Never Accepted in His Hometown
"But Jesus said to them, 'Only in his hometown and in his own house is a prophet without honor.'"When Germans Love David Hasselhoff is applied to the protagonist in his world. So you've saved the universe many times, taken down many multi-dimensional threats, and have generally done lots of good stuff. You're a celebrated hero! Everyone knows your name, the kids want to grow up to be like you, and people may even be selling merchandise based off of you! At least, in places other than the town or world you came from. There, you're just that annoying kid at best, or another one of the faceless masses at worst. There are many reasons for this. Maybe you have to keep up a Masquerade, maybe the heroics you did are in Another Dimension, or maybe your current cred isn't enough to change how the locals have always seen you. Whatever the reason, while you're popular everywhere else, at home, you're still just a part of everybody else. Note that this does not apply to heroes with a Secret Identity. Their normal persona maybe be unknown, but their alter-ego is clearly famous to the locals. However, a Super Hero who is looked down upon in their hometown, but is widely regarded as a hero everywhere else, does count. The temporal version of this trope is Dead Artists Are Better or Vindicated by History. Compare All of the Other Reindeer, Ungrateful Bastards, What Have You Done for Me Lately?. The opposite of A Hero to His Hometown
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Anime and Manga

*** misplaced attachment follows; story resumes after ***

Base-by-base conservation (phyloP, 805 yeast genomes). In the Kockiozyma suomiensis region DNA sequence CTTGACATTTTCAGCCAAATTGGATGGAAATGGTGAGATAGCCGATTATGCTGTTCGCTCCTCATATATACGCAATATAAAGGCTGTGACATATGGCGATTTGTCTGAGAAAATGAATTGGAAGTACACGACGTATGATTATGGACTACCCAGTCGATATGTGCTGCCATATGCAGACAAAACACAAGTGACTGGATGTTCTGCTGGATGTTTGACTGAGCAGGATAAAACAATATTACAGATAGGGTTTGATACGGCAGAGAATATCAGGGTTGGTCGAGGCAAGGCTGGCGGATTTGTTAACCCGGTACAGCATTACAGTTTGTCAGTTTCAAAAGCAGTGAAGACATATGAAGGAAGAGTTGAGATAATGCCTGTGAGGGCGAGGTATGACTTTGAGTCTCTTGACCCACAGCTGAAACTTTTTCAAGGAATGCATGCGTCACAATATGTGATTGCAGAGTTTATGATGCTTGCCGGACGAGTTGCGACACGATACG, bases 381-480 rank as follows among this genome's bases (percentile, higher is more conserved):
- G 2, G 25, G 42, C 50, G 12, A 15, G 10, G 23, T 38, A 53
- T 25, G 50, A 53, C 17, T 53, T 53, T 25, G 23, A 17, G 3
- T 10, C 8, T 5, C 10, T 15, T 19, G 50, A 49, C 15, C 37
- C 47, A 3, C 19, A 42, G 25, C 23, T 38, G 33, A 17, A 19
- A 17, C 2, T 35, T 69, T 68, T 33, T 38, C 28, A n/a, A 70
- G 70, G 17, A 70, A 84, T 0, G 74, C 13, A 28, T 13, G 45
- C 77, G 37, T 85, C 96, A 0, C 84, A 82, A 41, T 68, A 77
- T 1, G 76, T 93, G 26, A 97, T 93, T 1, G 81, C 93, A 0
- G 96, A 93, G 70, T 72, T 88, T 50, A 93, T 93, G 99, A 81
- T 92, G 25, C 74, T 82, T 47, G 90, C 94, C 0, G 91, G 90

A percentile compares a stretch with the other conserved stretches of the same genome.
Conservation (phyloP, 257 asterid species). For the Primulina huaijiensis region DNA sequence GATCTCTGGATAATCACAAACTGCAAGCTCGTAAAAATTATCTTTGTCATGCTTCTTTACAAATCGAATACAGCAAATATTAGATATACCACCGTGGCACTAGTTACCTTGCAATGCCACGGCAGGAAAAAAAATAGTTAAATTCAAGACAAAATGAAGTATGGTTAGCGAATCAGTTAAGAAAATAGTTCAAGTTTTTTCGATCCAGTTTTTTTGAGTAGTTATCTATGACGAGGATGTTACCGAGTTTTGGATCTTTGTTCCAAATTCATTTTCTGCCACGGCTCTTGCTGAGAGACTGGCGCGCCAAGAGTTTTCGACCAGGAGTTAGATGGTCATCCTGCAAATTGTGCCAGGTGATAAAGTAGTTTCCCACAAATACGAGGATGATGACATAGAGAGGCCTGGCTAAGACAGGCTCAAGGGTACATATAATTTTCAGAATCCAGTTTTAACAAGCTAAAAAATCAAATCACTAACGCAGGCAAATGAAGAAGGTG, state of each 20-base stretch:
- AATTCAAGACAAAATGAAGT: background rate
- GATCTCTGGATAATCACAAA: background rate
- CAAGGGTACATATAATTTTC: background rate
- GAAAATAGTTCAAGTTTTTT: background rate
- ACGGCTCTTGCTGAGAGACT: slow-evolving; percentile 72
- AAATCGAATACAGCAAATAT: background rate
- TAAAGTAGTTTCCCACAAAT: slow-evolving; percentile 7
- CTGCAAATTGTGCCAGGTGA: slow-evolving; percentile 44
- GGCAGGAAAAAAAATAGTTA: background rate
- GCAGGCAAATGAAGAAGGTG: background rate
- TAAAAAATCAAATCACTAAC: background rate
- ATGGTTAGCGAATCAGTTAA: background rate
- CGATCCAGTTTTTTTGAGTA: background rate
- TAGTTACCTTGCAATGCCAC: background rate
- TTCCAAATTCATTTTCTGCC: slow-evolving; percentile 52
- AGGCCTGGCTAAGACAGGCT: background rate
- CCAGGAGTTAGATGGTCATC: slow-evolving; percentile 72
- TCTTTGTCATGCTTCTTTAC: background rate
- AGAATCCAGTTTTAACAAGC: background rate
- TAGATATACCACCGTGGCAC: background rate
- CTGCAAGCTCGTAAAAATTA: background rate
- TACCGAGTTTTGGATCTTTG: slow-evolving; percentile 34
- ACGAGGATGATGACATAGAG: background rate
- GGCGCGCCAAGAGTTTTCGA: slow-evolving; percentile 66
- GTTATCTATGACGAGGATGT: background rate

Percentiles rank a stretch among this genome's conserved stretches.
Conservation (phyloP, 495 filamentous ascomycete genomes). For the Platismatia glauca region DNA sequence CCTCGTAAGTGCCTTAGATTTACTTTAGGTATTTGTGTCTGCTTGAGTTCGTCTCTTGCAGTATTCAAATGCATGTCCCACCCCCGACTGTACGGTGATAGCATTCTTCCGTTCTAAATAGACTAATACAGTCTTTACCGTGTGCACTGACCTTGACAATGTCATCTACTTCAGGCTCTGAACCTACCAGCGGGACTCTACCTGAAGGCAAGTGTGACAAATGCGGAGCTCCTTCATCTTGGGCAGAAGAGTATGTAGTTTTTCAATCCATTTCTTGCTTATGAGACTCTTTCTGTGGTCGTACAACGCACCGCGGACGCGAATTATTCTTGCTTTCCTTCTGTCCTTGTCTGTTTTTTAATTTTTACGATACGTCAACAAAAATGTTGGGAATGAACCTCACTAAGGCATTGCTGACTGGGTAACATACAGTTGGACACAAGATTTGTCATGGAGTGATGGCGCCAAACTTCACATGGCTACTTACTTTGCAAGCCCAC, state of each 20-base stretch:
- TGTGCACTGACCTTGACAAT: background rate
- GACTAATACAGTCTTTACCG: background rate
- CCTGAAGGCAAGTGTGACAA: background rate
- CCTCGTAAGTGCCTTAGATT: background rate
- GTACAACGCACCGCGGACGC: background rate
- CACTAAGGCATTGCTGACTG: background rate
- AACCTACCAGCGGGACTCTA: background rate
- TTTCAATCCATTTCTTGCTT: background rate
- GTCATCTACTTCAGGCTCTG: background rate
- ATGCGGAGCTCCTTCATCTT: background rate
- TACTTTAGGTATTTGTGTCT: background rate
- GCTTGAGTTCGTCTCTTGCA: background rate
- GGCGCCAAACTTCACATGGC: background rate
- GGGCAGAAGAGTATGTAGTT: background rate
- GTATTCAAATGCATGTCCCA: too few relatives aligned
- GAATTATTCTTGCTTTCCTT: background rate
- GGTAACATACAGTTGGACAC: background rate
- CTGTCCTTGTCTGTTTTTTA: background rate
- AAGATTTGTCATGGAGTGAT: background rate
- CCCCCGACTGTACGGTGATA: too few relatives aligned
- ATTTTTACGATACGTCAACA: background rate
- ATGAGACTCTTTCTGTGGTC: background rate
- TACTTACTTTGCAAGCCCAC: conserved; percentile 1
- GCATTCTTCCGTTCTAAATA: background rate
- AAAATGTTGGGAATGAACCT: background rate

- Issei Hyoudou of High School DXD is often considered to be a dim-witted pervert, who wants to create a harem and the Butt Monkey amongst girls who detest perverted boys. But that's in his hometown. In the Underworld, he's a legendary hero.
- The heroine of Magical Girl Lyrical Nanoha had saved the entire Space-Time continuum multiple times and is shown to be the idol of everyone. Everyone who isn't from the Insignificant Little Blue Planet she came from that is, who don't even know that other worlds exist. Also applies to her friend Hayate, who, despite some parts of the Bureau denouncing her as a criminal commands a great deal of respect in general. On Earth, not only is she similarly obscure, but she had no friends until she first met Suzuka in the second season.
- The Suzaku no Miko of Fushigi Yuugi is a well-known figure in the Universe of The Four Gods, much heralded in the country of Konan, perceived as a threat by the country of Kuto, and generally respected everywhere else. On her home dimension, however, she's simply known as Miaka Yuuki, a perfectly Ordinary High-School Student.
- Kagome of InuYasha. In the Feudal Era, she hangs out with demons and regularly makes the finishing move with her magical arrows, but in her own era she's just an ordinary schoolgirl of little regard, and is occasionally regarded as strange for the bizarre excuses her grandfather invents for her absence from school.
- The title character is basically ignored in his hometown at first. He actually aspires to be the Hokage, or leader of the village ninja, just to make sure he gets noticed. Acknowledged. This is apparently a major factor in how Akatsuki could capture jinchuuriki; most are outcasts from their villages and so receive no help.
- Averted with regards to Gaara, Naruto, and Bee. Through hard work and unwavering will, they proved themselves to their villages and became beloved heroes, in spite of initial hatred.
- Naruto was disliked for his association with the kyuubi and for being annoying as a kid; he seems to have mostly overcome this during the chuunin exam, between his fight with Neji and his defeat of Gaara, but he leaves town not too long afterward and when he comes back all his old peers outrank him. He's not actively approved of generally until after he defeats the guy who flattened the town.